As Premier Doug Ford prepares to unveil a plan to start reopening Ontario after an extended stay-at-home order is set to expire on June 2, his science table of advisers recommends keeping strong public health measures in place two weeks longer to “help ensure a good summer.”
Ford is expected to announce that golf, tennis, basketball and other outdoor sports can resume Saturday, in time for the Victoria Day long weekend, as many health experts and opposition parties have been urging with the third wave of COVID-19 easing.
But further easing of restrictions will be firmly tied to vaccination rates and declining cases of COVID-19 per 100,000 population as part of a three-phase reopening that will extend into August.
Cabinet ministers approved the plan which was developed with the input of chief medical officer Dr. David Williams, the science table and other health experts.
Ford is not expected to extend the April 17 stay-at-home order past June 2, with Ontario now at COVID-19 hospitalization levels just below the peak of the second wave last winter.
That order and increasing vaccination levels — almost 60 per cent of adults — have improved control of the pandemic with cases and positivity rates declining, science table co-chair Adalsteinn Brown, dean of the Dalla Lana School of Public Health, told a briefing Thursday.
“The public health measures, however taxing and frustrating, have helped stop the spread,” he said. “The direction of the pandemic has turned and if we’re careful and cautious, we can maintain this momentum.”
As the Star reported Thursday, the government is poised to begin giving second doses of the AstraZeneca and related Covishield vaccines soon.
Brown said easing public health measures June 2 could lead to an increase in cases, but they should subside throughout the summer, while waiting to June 16 would help maintain a “consistently low level.”
Computer modelling projects 1,000 new COVID-19 cases a day by the end of June with a partial reopening of the economy on June 2, and 500 a day if reopening is delayed to June 16.
“The more we can vaccinate and keep spread down … the faster we will see the end to the pandemic,” Brown said. “The outlook is cautiously optimistic but this is not the time to let down our guard … we need to be careful and cautious to avoid a fourth wave.”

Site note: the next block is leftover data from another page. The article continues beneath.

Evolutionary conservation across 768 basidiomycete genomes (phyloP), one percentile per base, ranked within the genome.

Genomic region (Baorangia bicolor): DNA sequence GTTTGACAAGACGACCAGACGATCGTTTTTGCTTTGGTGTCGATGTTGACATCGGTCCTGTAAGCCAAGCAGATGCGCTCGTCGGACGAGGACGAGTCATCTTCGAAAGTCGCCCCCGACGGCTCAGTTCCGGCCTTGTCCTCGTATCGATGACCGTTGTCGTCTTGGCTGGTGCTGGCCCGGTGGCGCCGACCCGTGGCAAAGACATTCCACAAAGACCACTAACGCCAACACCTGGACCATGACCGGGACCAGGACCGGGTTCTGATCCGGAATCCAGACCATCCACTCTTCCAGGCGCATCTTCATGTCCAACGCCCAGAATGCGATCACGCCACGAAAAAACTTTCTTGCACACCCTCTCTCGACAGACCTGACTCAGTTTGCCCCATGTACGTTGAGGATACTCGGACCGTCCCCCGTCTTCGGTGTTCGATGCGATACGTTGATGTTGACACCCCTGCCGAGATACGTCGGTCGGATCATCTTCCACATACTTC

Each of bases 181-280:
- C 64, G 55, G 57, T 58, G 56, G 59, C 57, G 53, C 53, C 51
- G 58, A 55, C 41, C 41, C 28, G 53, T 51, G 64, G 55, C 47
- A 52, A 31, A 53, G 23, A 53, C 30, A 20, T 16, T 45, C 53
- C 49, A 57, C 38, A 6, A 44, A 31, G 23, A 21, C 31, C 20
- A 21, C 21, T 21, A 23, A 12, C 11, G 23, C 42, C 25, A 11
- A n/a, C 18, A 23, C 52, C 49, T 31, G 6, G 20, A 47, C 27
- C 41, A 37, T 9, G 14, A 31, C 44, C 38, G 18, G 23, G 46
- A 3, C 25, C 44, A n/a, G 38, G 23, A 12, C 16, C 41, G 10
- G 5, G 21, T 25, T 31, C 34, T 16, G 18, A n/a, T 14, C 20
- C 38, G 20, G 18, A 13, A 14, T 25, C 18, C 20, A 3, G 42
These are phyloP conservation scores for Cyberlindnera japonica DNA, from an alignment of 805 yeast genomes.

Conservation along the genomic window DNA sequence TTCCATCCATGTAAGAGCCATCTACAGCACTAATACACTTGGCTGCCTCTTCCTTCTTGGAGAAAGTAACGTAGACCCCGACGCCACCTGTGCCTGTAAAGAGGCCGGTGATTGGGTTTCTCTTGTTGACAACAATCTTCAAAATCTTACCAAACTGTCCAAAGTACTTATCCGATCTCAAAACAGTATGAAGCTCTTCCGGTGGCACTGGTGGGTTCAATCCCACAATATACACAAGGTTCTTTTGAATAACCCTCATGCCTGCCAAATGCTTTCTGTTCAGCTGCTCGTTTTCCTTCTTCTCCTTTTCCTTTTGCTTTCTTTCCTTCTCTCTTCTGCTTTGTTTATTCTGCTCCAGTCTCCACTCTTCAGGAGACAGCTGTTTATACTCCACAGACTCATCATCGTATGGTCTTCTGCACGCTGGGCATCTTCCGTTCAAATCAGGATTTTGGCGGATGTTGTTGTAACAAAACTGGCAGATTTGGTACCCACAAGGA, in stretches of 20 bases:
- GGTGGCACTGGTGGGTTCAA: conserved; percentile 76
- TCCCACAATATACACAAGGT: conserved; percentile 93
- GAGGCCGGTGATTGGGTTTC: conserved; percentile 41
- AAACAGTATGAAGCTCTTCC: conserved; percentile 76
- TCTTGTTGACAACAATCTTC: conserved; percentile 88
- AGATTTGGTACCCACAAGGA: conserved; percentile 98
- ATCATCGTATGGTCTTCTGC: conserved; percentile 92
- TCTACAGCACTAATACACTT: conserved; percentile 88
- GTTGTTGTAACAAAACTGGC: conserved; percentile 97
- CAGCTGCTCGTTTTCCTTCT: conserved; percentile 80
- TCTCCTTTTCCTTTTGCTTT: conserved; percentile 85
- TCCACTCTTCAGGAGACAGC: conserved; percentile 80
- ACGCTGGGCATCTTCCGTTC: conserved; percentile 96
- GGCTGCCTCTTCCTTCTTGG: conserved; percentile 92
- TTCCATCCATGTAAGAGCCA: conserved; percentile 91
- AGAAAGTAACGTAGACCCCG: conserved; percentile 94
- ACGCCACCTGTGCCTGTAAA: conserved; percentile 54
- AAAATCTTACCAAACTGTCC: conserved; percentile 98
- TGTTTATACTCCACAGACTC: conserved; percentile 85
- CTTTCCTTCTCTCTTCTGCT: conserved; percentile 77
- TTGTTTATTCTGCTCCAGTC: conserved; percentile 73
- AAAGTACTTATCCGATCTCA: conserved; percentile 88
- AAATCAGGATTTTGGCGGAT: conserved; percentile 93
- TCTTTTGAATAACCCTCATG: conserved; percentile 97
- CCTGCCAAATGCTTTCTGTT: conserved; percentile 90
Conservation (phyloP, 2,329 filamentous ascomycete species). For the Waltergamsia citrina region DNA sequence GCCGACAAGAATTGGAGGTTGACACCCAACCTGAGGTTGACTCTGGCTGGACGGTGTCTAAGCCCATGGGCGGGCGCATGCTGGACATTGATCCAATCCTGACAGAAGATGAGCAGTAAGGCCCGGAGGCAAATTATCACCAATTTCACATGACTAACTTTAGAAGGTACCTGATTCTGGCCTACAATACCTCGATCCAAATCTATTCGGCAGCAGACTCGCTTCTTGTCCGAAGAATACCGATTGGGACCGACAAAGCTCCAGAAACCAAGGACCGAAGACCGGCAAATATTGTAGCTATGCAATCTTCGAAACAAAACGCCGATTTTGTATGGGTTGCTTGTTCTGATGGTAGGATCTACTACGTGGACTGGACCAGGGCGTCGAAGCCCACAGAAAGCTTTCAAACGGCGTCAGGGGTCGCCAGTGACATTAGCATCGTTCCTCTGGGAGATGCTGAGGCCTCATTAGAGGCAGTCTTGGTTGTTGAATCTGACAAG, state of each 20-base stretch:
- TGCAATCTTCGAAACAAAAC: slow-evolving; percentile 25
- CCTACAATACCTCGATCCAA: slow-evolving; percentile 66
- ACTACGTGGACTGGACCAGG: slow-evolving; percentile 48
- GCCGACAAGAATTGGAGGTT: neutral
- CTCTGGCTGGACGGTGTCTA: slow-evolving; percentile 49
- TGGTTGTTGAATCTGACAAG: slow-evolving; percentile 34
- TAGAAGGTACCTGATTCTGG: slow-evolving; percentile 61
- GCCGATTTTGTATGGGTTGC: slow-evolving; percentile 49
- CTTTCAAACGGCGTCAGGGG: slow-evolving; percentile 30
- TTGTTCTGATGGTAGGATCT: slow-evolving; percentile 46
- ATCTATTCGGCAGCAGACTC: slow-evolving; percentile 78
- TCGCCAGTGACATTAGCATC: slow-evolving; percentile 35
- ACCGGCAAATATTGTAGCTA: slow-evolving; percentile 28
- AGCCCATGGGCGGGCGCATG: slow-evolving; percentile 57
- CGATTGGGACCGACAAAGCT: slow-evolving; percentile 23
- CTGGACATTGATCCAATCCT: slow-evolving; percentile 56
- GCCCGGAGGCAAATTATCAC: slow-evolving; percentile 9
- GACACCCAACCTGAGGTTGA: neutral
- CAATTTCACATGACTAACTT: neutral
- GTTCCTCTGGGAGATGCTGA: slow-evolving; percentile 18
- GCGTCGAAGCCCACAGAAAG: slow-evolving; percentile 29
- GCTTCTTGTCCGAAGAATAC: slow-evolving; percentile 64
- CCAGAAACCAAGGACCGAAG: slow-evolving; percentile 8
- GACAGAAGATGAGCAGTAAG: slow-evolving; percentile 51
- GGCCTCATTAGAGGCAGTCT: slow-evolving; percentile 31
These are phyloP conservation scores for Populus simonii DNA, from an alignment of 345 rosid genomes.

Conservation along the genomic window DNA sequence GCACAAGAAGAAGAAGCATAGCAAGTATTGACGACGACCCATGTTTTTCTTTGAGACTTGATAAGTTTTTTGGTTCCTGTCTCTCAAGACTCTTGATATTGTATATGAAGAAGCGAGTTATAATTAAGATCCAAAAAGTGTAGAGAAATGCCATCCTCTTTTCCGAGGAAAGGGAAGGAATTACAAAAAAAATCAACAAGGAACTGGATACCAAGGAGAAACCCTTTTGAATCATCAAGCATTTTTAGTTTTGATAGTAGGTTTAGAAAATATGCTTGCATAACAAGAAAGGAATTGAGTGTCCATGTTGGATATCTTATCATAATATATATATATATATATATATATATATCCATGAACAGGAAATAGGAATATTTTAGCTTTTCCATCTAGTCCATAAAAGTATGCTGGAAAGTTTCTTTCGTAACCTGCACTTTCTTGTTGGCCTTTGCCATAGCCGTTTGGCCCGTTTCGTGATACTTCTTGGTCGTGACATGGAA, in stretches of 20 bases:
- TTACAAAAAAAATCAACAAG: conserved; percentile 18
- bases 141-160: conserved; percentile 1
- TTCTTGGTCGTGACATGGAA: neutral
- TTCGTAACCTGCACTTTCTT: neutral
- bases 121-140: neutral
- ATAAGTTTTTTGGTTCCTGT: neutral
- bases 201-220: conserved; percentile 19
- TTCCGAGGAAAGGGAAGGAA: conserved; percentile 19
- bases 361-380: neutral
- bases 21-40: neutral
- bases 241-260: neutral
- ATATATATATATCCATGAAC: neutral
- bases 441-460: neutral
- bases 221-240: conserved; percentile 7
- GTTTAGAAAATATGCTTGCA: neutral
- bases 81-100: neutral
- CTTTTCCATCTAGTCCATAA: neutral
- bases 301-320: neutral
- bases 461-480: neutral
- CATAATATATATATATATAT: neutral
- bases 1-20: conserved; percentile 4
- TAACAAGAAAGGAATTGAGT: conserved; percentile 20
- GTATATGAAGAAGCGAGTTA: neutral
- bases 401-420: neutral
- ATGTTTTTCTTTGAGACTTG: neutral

Should schools reopen June 2 — something that is not yet decided — new case numbers are forecast to be between 500 and 1,000 daily by the end of next month, Brown said. Reopening schools could increase daily cases six to 11 per cent, a level the science table said “may be manageable.”
Efforts to direct half of all vaccines to hot zones in the first two weeks of May have made good progress in taming the spread of COVID-19 and its highly contagious variants, Brown added.
“The hot-spot strategy is working. Continued efforts are key to a good summer,” stated briefing materials from Brown’s presentation.
The science table had initially recommended a four-week vaccination blitz in hot zones. Health Minister Christine Elliott said local health units are getting enough supplies to designate portions to hot spots.
Brown reiterated the importance of doing things outdoors instead of indoors to limit transmission of the virus and cautioned that variants of concern remain a “wild card” that could lead to an upswing, particularly if they are vaccine-resistant or dramatically more contagious.
“Outdoor activities are much safer than indoor activities,” the briefing notes said. “Basketball with masks is safer … doubles tennis with a mask is safer.”
Ford’s office has said the reopening plan will eschew the previous regional approach that led to people going to areas with fewer restrictions to shop, dine or get their hair cut.
The government was widely criticized for opening too much too soon after the second wave abated last winter, and brought in tougher measures two months ago with the summer increasingly at risk.
New daily cases need to be “well below” 1,000 on a consistent basis to begin easing restrictions, Williams said last week.
“We didn’t get all the way out of the second wave before we went to the third wave,” he acknowledged. “We do not want a fourth wave at all.”
The province reported 27 more deaths Thursday and 2,400 new infections, moving the closely watched seven-day moving average of new cases at 2,131.
That’s down substantially from 3,369 two weeks ago but still a ways from the target set by Williams.
While hospital and intensive care unit numbers have also been declining, ICUs still have 721 patients with COVID-19, including 39 more critically ill people admitted in the previous 24 hours. Ontario reached a record of 900 intensive care patients just a couple of weeks ago and the units remain swamped.
Those ICU numbers could drop to 500 by the end of June, Brown said.
Just over 7.6 million Ontarians have been given a first COVID-19 shot, with almost 474,000 fully vaccinated from two doses.